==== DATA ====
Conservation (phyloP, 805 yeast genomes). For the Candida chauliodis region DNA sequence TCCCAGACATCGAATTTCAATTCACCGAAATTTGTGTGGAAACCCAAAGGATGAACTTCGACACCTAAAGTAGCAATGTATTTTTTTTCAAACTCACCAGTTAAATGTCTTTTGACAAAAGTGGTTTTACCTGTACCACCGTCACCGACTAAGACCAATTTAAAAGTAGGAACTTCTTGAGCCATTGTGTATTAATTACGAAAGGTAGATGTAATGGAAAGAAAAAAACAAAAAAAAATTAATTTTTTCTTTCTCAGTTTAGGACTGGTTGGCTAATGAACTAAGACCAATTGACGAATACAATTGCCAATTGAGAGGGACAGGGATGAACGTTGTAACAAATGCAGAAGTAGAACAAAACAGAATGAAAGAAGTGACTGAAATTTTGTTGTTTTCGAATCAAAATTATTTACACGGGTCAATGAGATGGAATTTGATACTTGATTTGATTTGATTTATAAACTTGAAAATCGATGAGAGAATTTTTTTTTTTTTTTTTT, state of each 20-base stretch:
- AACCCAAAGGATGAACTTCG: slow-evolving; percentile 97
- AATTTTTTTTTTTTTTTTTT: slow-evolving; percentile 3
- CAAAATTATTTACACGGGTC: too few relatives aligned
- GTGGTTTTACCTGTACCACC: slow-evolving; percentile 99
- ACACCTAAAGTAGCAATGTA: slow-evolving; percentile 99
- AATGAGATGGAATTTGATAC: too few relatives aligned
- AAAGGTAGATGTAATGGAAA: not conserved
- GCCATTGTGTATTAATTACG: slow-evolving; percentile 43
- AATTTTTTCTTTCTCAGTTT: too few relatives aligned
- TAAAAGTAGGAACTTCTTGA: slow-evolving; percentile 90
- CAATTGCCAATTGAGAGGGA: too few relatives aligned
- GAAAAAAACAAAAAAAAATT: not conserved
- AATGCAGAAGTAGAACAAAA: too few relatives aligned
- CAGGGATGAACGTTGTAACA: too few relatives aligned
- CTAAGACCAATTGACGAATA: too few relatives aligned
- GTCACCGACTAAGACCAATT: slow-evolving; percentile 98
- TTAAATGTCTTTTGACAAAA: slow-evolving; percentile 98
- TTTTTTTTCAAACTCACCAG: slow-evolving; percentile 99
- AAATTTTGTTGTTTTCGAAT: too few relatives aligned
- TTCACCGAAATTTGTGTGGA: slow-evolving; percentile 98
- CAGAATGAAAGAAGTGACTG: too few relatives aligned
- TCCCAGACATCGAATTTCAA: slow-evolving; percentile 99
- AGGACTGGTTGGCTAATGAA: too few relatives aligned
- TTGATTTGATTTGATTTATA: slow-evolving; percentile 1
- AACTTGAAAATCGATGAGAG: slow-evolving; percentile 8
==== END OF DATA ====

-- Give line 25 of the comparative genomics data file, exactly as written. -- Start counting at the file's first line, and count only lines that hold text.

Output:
- TTGATTTGATTTGATTTATA: slow-evolving; percentile 1